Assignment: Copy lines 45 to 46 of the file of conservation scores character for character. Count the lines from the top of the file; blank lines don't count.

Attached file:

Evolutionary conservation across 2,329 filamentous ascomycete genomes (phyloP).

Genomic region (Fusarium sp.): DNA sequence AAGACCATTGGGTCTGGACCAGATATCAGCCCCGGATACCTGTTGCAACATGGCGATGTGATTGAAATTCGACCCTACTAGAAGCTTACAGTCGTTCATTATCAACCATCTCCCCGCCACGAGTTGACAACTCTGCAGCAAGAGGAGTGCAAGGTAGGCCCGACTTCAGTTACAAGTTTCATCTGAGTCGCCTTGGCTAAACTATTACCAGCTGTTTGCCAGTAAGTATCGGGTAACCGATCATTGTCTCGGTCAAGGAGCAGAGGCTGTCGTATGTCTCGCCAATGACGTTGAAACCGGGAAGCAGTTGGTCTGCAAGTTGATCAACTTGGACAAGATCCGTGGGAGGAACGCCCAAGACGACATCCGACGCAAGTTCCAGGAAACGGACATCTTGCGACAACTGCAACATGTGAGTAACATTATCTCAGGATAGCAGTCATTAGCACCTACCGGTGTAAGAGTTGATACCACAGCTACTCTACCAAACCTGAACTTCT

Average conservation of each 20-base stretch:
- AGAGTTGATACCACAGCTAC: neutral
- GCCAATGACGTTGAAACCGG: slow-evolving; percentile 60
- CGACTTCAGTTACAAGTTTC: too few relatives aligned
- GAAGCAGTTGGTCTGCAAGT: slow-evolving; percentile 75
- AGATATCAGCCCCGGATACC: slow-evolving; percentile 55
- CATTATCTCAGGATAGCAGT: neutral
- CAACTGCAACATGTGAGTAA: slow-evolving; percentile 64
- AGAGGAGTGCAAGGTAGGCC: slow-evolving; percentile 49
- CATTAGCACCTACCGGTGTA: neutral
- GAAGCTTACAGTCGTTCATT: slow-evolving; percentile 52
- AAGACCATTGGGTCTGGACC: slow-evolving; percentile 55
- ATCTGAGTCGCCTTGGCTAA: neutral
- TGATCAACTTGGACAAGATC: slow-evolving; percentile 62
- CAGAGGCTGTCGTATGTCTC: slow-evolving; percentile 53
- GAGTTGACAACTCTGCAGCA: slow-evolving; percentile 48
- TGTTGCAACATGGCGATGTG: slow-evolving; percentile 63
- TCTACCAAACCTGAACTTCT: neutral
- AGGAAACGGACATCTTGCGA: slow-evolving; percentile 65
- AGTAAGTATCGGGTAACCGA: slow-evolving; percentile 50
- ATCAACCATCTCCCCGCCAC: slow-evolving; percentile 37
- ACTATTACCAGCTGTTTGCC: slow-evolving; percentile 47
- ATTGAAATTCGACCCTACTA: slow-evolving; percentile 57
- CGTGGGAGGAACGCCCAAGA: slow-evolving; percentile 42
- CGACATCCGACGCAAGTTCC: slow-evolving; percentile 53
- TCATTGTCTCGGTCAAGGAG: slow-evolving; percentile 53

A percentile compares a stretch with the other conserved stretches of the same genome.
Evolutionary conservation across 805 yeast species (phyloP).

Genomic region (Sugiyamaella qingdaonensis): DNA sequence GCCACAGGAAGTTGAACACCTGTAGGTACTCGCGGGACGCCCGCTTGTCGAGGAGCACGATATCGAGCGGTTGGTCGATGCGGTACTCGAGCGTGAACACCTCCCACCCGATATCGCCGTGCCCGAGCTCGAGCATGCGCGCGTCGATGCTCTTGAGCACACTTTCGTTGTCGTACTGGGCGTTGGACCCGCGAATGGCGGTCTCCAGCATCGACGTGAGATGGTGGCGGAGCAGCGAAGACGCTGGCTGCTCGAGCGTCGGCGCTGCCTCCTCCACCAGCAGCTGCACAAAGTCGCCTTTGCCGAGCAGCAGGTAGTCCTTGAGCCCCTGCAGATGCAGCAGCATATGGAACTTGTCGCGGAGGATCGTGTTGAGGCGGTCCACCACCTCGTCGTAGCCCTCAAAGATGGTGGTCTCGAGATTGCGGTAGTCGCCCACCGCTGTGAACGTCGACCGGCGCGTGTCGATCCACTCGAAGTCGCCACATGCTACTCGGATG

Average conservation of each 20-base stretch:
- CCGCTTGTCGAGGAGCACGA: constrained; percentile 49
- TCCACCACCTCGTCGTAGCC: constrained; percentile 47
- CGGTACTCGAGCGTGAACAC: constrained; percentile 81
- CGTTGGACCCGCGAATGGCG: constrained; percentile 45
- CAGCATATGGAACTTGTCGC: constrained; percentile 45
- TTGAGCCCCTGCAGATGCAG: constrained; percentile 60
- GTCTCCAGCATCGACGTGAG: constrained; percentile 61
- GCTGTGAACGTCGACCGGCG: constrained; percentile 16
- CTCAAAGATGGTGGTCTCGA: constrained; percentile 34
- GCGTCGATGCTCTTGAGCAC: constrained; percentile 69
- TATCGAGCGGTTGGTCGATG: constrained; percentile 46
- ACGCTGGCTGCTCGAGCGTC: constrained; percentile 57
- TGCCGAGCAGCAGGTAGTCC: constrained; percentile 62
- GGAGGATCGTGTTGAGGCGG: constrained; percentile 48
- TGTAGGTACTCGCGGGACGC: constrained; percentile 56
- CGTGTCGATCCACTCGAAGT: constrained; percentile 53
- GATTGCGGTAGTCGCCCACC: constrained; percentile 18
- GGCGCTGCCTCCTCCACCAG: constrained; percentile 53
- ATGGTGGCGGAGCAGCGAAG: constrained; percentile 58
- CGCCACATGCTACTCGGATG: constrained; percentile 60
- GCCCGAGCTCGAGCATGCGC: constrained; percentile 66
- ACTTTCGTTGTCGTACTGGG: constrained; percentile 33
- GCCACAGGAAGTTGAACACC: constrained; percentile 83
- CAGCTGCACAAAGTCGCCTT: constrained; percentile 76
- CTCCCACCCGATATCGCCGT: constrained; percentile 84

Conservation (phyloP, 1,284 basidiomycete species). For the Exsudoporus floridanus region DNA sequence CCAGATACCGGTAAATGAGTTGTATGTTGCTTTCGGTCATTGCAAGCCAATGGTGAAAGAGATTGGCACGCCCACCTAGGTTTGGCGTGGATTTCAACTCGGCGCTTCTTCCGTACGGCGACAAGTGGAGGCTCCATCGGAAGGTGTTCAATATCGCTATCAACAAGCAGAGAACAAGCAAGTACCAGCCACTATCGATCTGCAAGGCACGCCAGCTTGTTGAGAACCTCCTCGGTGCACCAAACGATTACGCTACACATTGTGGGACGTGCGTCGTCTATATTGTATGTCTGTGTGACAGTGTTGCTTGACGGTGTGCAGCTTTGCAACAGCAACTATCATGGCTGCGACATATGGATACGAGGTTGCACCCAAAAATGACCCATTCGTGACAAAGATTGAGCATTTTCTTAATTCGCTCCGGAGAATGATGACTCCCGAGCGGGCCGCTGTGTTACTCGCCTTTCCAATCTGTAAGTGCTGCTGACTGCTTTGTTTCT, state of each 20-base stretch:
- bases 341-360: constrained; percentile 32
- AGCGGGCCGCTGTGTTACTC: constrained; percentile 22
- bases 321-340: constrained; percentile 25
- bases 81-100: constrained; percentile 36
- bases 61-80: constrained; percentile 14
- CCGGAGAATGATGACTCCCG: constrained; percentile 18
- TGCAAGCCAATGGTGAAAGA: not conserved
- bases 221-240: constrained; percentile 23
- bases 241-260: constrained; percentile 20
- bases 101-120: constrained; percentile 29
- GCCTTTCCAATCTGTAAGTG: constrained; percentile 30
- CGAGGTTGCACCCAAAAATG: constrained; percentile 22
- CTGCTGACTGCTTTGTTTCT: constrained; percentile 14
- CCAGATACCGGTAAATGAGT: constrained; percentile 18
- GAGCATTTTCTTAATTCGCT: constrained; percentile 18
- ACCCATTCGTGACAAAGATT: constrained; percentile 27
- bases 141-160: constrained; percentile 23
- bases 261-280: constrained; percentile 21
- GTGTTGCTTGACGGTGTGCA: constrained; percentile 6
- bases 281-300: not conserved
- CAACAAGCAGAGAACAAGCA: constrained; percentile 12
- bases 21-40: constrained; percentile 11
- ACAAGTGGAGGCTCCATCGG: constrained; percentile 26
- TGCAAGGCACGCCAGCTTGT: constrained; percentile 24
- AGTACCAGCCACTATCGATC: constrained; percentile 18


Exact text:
- TGCCGAGCAGCAGGTAGTCC: constrained; percentile 62
- GGAGGATCGTGTTGAGGCGG: constrained; percentile 48